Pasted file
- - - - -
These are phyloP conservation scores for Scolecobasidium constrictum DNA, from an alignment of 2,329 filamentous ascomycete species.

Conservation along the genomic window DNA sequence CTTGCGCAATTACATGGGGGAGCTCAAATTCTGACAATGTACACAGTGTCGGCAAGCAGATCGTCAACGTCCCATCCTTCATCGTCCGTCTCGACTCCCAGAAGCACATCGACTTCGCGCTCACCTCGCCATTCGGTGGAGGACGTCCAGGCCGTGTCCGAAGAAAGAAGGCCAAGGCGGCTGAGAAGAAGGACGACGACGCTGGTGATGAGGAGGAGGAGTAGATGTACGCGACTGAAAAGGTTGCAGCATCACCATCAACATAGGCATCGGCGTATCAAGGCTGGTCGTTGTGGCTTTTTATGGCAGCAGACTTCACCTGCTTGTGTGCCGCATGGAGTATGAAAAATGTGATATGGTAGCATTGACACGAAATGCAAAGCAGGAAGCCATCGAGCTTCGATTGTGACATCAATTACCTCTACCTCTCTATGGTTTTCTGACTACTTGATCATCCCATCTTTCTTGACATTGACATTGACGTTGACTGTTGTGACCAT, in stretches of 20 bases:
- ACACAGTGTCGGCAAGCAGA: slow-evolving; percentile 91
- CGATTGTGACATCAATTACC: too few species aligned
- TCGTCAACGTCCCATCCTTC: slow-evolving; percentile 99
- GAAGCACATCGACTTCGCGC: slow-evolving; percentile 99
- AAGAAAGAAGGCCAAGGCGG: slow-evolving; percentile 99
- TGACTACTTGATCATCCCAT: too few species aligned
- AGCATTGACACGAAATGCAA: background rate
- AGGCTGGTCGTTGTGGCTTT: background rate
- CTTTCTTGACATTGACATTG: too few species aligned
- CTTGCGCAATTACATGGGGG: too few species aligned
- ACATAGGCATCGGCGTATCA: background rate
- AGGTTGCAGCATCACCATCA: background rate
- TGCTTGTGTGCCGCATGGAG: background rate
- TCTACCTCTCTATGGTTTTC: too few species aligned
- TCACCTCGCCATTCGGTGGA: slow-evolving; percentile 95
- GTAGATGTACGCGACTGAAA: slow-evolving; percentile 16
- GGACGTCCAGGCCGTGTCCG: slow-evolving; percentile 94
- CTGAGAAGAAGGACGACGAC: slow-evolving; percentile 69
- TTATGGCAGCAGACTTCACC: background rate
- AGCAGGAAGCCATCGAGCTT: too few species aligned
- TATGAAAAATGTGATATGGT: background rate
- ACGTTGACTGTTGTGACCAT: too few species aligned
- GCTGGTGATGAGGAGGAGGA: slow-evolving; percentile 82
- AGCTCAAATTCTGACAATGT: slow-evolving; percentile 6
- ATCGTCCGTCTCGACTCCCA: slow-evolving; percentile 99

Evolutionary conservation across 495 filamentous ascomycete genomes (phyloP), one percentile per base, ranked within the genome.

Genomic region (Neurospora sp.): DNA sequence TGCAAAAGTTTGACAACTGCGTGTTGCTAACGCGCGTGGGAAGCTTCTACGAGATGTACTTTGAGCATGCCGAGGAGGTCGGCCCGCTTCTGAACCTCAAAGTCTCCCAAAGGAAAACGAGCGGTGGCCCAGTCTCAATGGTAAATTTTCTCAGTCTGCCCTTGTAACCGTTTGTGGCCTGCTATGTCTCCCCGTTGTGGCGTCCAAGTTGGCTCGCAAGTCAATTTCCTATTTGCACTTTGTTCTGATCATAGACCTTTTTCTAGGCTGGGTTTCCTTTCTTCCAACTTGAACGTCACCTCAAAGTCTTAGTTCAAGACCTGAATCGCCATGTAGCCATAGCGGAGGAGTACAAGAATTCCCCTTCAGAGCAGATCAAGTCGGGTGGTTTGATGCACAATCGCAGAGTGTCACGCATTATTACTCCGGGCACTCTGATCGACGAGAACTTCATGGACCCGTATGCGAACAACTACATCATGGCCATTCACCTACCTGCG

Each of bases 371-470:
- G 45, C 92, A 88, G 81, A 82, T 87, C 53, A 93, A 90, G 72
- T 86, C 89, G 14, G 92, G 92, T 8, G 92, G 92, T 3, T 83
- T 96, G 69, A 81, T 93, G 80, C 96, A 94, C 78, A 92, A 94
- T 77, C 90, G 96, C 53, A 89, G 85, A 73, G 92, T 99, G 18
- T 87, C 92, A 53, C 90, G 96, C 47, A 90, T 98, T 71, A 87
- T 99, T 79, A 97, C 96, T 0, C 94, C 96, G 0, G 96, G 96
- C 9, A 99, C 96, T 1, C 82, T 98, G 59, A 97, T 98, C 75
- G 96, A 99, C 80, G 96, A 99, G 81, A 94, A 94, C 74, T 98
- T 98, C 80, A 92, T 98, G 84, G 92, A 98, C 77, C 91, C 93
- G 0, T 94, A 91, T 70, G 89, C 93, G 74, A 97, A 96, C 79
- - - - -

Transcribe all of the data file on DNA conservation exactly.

These are phyloP conservation scores for Scolecobasidium constrictum DNA, from an alignment of 2,329 filamentous ascomycete species.

Conservation along the genomic window DNA sequence CTTGCGCAATTACATGGGGGAGCTCAAATTCTGACAATGTACACAGTGTCGGCAAGCAGATCGTCAACGTCCCATCCTTCATCGTCCGTCTCGACTCCCAGAAGCACATCGACTTCGCGCTCACCTCGCCATTCGGTGGAGGACGTCCAGGCCGTGTCCGAAGAAAGAAGGCCAAGGCGGCTGAGAAGAAGGACGACGACGCTGGTGATGAGGAGGAGGAGTAGATGTACGCGACTGAAAAGGTTGCAGCATCACCATCAACATAGGCATCGGCGTATCAAGGCTGGTCGTTGTGGCTTTTTATGGCAGCAGACTTCACCTGCTTGTGTGCCGCATGGAGTATGAAAAATGTGATATGGTAGCATTGACACGAAATGCAAAGCAGGAAGCCATCGAGCTTCGATTGTGACATCAATTACCTCTACCTCTCTATGGTTTTCTGACTACTTGATCATCCCATCTTTCTTGACATTGACATTGACGTTGACTGTTGTGACCAT, in stretches of 20 bases:
- ACACAGTGTCGGCAAGCAGA: slow-evolving; percentile 91
- CGATTGTGACATCAATTACC: too few species aligned
- TCGTCAACGTCCCATCCTTC: slow-evolving; percentile 99
- GAAGCACATCGACTTCGCGC: slow-evolving; percentile 99
- AAGAAAGAAGGCCAAGGCGG: slow-evolving; percentile 99
- TGACTACTTGATCATCCCAT: too few species aligned
- AGCATTGACACGAAATGCAA: background rate
- AGGCTGGTCGTTGTGGCTTT: background rate
- CTTTCTTGACATTGACATTG: too few species aligned
- CTTGCGCAATTACATGGGGG: too few species aligned
- ACATAGGCATCGGCGTATCA: background rate
- AGGTTGCAGCATCACCATCA: background rate
- TGCTTGTGTGCCGCATGGAG: background rate
- TCTACCTCTCTATGGTTTTC: too few species aligned
- TCACCTCGCCATTCGGTGGA: slow-evolving; percentile 95
- GTAGATGTACGCGACTGAAA: slow-evolving; percentile 16
- GGACGTCCAGGCCGTGTCCG: slow-evolving; percentile 94
- CTGAGAAGAAGGACGACGAC: slow-evolving; percentile 69
- TTATGGCAGCAGACTTCACC: background rate
- AGCAGGAAGCCATCGAGCTT: too few species aligned
- TATGAAAAATGTGATATGGT: background rate
- ACGTTGACTGTTGTGACCAT: too few species aligned
- GCTGGTGATGAGGAGGAGGA: slow-evolving; percentile 82
- AGCTCAAATTCTGACAATGT: slow-evolving; percentile 6
- ATCGTCCGTCTCGACTCCCA: slow-evolving; percentile 99

Evolutionary conservation across 495 filamentous ascomycete genomes (phyloP), one percentile per base, ranked within the genome.

Genomic region (Neurospora sp.): DNA sequence TGCAAAAGTTTGACAACTGCGTGTTGCTAACGCGCGTGGGAAGCTTCTACGAGATGTACTTTGAGCATGCCGAGGAGGTCGGCCCGCTTCTGAACCTCAAAGTCTCCCAAAGGAAAACGAGCGGTGGCCCAGTCTCAATGGTAAATTTTCTCAGTCTGCCCTTGTAACCGTTTGTGGCCTGCTATGTCTCCCCGTTGTGGCGTCCAAGTTGGCTCGCAAGTCAATTTCCTATTTGCACTTTGTTCTGATCATAGACCTTTTTCTAGGCTGGGTTTCCTTTCTTCCAACTTGAACGTCACCTCAAAGTCTTAGTTCAAGACCTGAATCGCCATGTAGCCATAGCGGAGGAGTACAAGAATTCCCCTTCAGAGCAGATCAAGTCGGGTGGTTTGATGCACAATCGCAGAGTGTCACGCATTATTACTCCGGGCACTCTGATCGACGAGAACTTCATGGACCCGTATGCGAACAACTACATCATGGCCATTCACCTACCTGCG

Each of bases 371-470:
- G 45, C 92, A 88, G 81, A 82, T 87, C 53, A 93, A 90, G 72
- T 86, C 89, G 14, G 92, G 92, T 8, G 92, G 92, T 3, T 83
- T 96, G 69, A 81, T 93, G 80, C 96, A 94, C 78, A 92, A 94
- T 77, C 90, G 96, C 53, A 89, G 85, A 73, G 92, T 99, G 18
- T 87, C 92, A 53, C 90, G 96, C 47, A 90, T 98, T 71, A 87
- T 99, T 79, A 97, C 96, T 0, C 94, C 96, G 0, G 96, G 96
- C 9, A 99, C 96, T 1, C 82, T 98, G 59, A 97, T 98, C 75
- G 96, A 99, C 80, G 96, A 99, G 81, A 94, A 94, C 74, T 98
- T 98, C 80, A 92, T 98, G 84, G 92, A 98, C 77, C 91, C 93
- G 0, T 94, A 91, T 70, G 89, C 93, G 74, A 97, A 96, C 79